by Xinhua writer Xiong Maoling
WASHINGTON, Oct. 14 (Xinhua) -- Despite the ongoing U.S.-China trade tensions, American companies do not wish to leave China but want to grow with China, said president of U.S.-China Business Council (USCBC), highlighting a "long-term view" in bilateral relations.
"When you're talking about the two largest countries in the world, a transactional view is, in my view, inappropriate and unhelpful," Craig Allen told Xinhua in a recent interview at the USCBC headquarters here. "We need to look at this more as joint venture partners.
The vast majority of U.S. companies report that their China operations are profitable, and they remain committed to the Chinese market notwithstanding the current trade tensions and worsening business environment, according to a recent survey conducted by the nonprofit group, which boasts about 220 U.S. companies as its members.
"Nothing has fundamentally changed" since the survey was done in June, Allen told Xinhua.
"We want to expand in China. We want to contribute to China. We want continued collaboration in science and technology," the USCBC president said, adding that American companies hope China will continue to expand market access.
In their new round of high-level economic and trade consultations in Washington last week, China and the United States achieved substantial progress in areas including agriculture, intellectual property rights (IPR) protection, exchange rates, financial services, expansion of trade cooperation, technology transfers and mechanisms for dispute settlement.
Allen said he remains optimistic that the Unites States and China will eventually reach a trade agreement. "Both countries realize that this (trade war) had a negative impact. So that's a good starting point for the agreement," he said.
The USCBC president pointed out that the additional tariffs as a result of the U.S.-China trade tensions are beginning to be felt at the consumer goods level in the United States, as the prices of sporting goods, among others, have gone up just recently. "I think political Washington knows that very well and doesn't want to see that," he said.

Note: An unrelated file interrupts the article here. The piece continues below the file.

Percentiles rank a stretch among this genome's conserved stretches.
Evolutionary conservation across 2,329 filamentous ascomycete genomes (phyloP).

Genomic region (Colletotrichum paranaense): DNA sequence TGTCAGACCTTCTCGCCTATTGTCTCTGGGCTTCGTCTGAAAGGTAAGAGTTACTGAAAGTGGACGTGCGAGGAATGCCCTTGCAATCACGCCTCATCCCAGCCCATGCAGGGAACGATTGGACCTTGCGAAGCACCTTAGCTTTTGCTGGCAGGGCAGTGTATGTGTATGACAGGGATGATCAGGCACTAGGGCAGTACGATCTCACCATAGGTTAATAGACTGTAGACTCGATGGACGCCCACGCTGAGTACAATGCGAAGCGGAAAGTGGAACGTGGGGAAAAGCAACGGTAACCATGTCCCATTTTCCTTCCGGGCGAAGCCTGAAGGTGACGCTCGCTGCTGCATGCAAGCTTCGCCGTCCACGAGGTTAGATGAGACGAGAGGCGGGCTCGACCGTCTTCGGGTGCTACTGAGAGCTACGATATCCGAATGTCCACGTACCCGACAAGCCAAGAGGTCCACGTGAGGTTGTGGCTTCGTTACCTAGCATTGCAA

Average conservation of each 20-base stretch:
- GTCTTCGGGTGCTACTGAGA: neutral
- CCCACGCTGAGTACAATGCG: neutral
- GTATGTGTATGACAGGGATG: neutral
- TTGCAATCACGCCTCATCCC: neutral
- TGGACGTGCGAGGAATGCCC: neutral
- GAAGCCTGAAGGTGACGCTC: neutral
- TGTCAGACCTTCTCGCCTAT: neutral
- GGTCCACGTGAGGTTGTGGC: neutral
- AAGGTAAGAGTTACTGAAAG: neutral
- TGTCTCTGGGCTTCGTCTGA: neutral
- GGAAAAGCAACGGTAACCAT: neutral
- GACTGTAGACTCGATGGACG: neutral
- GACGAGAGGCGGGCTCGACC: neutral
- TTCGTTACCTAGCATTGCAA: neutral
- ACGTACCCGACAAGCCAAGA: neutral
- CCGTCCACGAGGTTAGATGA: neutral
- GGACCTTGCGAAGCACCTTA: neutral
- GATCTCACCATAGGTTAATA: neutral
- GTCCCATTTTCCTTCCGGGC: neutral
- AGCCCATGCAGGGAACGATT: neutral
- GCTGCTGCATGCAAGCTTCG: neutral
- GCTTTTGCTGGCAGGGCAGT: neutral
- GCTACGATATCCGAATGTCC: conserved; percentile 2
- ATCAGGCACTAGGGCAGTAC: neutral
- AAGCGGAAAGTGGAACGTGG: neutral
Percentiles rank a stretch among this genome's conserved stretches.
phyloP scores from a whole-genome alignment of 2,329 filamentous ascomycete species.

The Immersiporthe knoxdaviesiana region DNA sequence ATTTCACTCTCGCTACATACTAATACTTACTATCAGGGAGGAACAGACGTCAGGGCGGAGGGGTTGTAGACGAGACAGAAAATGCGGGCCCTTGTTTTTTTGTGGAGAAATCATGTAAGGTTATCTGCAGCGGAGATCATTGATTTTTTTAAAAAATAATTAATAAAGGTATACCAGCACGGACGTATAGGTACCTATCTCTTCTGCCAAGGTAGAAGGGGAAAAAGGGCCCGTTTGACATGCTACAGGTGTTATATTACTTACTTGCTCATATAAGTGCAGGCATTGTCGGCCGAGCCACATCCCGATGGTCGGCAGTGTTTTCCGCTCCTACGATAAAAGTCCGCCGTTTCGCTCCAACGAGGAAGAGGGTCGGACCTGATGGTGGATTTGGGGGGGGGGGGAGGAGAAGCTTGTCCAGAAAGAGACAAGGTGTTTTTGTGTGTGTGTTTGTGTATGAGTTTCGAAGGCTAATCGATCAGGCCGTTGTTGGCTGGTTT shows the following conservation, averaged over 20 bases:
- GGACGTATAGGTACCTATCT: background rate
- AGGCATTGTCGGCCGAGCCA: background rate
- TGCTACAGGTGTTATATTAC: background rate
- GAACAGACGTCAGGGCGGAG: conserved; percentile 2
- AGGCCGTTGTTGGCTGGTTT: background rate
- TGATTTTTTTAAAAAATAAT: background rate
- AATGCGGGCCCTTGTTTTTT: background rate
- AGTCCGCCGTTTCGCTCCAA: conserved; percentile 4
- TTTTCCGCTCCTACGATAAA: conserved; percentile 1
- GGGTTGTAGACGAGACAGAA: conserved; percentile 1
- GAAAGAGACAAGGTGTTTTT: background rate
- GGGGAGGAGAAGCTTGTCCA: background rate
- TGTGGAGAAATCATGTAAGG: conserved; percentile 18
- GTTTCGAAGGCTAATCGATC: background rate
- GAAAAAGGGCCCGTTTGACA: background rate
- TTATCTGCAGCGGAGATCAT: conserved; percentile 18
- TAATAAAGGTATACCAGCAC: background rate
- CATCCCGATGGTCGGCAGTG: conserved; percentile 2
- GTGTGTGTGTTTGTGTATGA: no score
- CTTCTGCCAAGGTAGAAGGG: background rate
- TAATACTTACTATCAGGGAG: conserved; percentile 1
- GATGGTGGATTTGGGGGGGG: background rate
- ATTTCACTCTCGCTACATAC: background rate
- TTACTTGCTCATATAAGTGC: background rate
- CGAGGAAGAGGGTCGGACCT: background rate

Allen also said the two countries, as the world's two largest economies, have "joint responsibilities" for the global economy and global institutions, and thus "we should manage those (differences) in a prudent manner."
"I hope that we do move forward, realizing that, the perfect can be the enemy of the good," he said. "To demand the perfect (deal) is a poor choice."
Looking ahead, Allen said, "we need continued expert-to-expert dialogue," referring to experts in various areas both on the economic side and on the regulatory side.
"These discussions have been mostly at the political level and I think that's helpful that this is a top-down process, but you need the bottom-up (process) as well," said the U.S. business leader.
"Our experts should be talking to each other every day," said Allen, who served as commercial attache at the U.S. Embassy in Beijing in the 1990s and later as deputy assistant secretary for China at the U.S. Department of Commerce's International Trade Administration.
Commenting on the "decoupling" rhetoric, Allen said technology cooperation between the United States and China, both leaders in global innovation, has produced "magnificent returns" over the last 40 years, and "we both have a lot to lose if we can't get this right."
Allen noted a "tendency to exaggerate the national security threat," saying that people should be "realistic, sober and very cautious" about what is a national security threat.
"We need tall walls around a little garden and we don't need a tripwire around the whole farm," he said.